Spotting cognitive decline early is critical for successfully fighting back against the condition. And it could even help you avoid progressing to the ultimate nightmare of dementia.
But don’t rush out to take a test just yet. And if you’ve already had one, you might want to revisit the results. Or maybe even consider a do-over.
Because there’s one nearly always overlooked factor that could toss all of those results right out the window. And most doctors aren’t even aware they need to look for it.
So today, I’m going to reveal the potential hitch in the giddy-up that you need to know about BEFORE taking a cognitive decline test. Because checking for this factor first, could ensure that the results you get are accurate and meaningful.
Cognitive decline can be misdiagnosed
Imagine showing up for your cognitive decline test. You sit down at the table for the written part. And then someone hands you an exam in Chinese.
You’d know right away something was wrong, of course. So you’d tell the doctor. And hopefully, he will apologize and hand you the correct version.
Yet something very similar routinely happens during cognitive tests. And doctors and patients alike often DON’T spot it.
People are given tests they can’t fully read and understand because they have undiagnosed vision problems.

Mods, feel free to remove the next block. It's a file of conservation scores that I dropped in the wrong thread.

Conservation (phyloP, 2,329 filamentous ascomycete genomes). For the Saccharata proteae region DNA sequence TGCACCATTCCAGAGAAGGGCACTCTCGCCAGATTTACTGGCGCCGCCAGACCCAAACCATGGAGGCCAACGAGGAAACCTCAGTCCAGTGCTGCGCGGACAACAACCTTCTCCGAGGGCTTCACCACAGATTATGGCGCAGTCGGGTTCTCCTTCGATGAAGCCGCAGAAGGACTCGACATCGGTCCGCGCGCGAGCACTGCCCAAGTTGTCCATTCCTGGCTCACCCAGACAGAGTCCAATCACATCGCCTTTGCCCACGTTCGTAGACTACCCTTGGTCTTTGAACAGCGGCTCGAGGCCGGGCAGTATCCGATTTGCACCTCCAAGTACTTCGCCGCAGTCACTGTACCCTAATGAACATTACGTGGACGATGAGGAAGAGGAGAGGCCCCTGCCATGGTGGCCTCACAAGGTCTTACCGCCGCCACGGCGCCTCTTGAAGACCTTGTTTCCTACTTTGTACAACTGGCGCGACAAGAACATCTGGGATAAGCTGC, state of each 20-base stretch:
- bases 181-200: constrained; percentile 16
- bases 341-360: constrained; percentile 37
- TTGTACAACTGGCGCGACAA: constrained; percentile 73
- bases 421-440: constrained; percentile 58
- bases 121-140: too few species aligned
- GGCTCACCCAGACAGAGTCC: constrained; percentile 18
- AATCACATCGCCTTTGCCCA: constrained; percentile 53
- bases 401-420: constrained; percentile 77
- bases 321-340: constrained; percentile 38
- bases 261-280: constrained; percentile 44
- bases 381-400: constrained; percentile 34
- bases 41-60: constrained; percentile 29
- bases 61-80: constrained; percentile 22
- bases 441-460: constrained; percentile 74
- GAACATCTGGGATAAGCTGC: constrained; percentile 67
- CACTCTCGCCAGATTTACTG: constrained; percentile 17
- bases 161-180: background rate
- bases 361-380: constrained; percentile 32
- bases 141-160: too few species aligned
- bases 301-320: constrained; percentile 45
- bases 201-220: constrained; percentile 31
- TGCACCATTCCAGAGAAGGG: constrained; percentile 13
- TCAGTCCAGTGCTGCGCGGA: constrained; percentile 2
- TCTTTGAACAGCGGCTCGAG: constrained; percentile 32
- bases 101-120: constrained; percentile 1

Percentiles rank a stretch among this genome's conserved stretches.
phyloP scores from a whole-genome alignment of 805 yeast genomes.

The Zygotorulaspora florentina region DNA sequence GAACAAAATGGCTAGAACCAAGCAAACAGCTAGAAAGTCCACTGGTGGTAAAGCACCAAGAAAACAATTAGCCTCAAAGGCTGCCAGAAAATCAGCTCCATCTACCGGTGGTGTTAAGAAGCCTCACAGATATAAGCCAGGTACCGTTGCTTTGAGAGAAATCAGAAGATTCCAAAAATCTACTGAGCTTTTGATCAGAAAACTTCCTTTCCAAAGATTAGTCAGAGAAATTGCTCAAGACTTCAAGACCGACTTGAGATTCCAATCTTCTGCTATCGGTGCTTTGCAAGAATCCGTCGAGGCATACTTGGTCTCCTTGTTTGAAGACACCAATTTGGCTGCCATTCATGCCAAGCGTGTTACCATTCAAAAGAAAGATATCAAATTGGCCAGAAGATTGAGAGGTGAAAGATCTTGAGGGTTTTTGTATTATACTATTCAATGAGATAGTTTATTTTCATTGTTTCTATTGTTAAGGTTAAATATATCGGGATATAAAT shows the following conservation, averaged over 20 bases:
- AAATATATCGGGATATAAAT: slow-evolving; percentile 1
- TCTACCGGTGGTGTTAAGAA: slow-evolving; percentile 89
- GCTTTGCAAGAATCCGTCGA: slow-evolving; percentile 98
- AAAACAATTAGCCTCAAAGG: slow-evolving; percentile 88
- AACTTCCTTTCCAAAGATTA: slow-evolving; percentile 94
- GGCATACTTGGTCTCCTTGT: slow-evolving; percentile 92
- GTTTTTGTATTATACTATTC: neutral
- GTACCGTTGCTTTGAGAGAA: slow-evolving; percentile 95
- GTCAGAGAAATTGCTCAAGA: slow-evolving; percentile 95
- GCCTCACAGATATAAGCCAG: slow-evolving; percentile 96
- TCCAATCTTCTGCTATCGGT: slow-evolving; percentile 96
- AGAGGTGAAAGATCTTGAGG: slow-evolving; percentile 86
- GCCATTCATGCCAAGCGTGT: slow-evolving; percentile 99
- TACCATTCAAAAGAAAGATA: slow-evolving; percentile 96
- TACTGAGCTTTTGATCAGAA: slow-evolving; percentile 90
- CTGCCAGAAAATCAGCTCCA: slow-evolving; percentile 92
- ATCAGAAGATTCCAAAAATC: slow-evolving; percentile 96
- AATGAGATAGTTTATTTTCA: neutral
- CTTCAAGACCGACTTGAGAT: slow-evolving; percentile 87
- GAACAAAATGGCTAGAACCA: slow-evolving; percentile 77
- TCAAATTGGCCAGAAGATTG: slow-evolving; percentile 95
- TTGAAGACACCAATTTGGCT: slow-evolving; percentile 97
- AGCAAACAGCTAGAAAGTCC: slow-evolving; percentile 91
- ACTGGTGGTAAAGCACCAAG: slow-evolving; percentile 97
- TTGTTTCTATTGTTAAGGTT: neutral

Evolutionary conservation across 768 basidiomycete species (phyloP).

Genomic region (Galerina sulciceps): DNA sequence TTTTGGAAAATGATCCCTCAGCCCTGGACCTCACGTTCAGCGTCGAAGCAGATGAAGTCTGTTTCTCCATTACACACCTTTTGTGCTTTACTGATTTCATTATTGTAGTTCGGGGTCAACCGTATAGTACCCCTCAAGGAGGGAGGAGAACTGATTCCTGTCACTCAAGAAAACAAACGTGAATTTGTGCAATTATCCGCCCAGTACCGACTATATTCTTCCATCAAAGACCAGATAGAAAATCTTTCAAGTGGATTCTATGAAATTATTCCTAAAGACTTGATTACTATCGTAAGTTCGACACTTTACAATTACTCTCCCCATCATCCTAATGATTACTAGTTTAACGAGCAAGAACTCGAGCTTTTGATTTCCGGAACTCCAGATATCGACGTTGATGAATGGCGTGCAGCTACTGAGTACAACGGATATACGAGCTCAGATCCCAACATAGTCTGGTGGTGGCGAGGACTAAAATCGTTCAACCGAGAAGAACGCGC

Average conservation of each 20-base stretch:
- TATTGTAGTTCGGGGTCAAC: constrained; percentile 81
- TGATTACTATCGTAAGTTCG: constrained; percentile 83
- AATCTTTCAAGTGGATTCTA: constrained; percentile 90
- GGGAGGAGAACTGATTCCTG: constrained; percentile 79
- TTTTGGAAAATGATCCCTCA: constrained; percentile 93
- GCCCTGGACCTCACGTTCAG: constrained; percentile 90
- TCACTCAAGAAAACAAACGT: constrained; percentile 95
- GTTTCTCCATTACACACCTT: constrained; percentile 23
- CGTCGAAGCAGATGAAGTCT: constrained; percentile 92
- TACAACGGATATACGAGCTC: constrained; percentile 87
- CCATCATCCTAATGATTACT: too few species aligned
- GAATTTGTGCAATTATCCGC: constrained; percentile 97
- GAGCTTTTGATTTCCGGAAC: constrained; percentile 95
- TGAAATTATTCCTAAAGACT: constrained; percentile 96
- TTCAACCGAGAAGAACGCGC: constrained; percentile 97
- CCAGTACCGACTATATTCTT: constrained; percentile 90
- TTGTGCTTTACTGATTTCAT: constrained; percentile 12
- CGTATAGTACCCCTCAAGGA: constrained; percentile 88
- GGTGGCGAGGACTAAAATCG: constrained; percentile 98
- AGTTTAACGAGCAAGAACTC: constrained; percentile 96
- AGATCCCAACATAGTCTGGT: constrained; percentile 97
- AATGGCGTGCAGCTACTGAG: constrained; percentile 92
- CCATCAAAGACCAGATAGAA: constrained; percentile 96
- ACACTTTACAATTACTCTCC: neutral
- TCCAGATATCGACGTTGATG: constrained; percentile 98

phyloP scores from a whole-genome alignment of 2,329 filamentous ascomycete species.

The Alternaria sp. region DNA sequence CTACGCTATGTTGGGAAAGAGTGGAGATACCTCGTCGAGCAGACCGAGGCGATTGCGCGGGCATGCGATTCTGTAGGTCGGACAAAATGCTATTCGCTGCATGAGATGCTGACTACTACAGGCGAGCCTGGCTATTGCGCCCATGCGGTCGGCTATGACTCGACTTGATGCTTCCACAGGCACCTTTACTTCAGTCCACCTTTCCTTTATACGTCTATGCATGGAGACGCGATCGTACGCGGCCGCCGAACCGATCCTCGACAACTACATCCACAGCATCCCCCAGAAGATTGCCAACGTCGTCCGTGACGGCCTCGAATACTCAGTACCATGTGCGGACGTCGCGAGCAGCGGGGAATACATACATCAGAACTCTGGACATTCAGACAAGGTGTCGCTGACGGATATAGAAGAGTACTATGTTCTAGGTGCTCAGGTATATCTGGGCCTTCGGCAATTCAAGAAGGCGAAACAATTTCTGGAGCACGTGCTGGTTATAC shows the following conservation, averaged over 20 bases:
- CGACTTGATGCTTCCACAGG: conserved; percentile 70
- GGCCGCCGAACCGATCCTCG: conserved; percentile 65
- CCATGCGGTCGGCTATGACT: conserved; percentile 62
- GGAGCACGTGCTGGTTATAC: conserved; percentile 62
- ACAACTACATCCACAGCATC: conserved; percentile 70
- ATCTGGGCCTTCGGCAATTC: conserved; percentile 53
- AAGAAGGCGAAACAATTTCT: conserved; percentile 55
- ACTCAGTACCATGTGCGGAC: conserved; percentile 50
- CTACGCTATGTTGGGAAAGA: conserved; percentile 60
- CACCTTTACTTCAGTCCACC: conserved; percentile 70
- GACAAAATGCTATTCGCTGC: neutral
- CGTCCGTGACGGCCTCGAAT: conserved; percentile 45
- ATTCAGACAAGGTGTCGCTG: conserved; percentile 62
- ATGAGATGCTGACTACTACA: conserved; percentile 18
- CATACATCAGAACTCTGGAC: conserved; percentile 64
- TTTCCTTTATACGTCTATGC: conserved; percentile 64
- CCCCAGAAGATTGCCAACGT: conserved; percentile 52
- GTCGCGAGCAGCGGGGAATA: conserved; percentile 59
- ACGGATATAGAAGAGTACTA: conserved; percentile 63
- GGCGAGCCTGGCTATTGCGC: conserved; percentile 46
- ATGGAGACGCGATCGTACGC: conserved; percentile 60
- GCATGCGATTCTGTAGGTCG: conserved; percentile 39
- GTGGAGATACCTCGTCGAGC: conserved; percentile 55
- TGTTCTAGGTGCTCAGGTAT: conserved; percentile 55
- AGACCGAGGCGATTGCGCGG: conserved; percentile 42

You know the ones I’m talking about. The kind we often “learn to live with.” Or so we think, not realizing how much it can impact our reading and comprehension.
The new study finds common conditions such as cataracts and macular degeneration could lead to false results on the written portions of those exams.
The researchers gave 24 healthy adults a test for cognitive decline twice. The first test was taken in normal conditions. And the second one was given while the volunteers wore lenses that mimic the splotchy, blurry eyesight of someone with age-related macular degeneration (AMD).
In both cases, the volunteers did just fine on the VERBAL portion of the test, in which a doctor asked the questions. But the written part was another story.
Once the participants put on the glasses, their scores plunged. It’s a clear sign that many people with undiagnosed AMD and other visual problems could be told they have cognitive decline when, in fact, they don’t.
Spot AMD and get the RIGHT test results
You might think it’s hard to miss AMD. But incredibly, studies show half of all cases are undiagnosed.
Many folks overlook the signs because our brains are very clever about compensating for the missing visual cues. And others are simply in denial over it.
But like cognitive decline, AMD is a condition in which there’s no time to lose. Because if it’s spotted early enough, it can be treated. The proven natural vision supplement called AREDS 2 could dramatically slow the condition’s progression.
Unfortunately, one study found nearly a third of cases that SHOULD have been caught early and treated are missed during that vital stage. And patients suffer when they don’t have to.
So if you haven’t had your peepers checked lately, get that taken care of right away. And ideally, do it BEFORE any cognitive exam you may have scheduled.
If you’ve had the test already and got some alarming results, don’t assume it’s really cognitive decline. Find out if undiagnosed vision problems may have played a role.
If so, talk with your doctor about retaking the tests with corrected vision or in an alternate format designed for people with vision loss.
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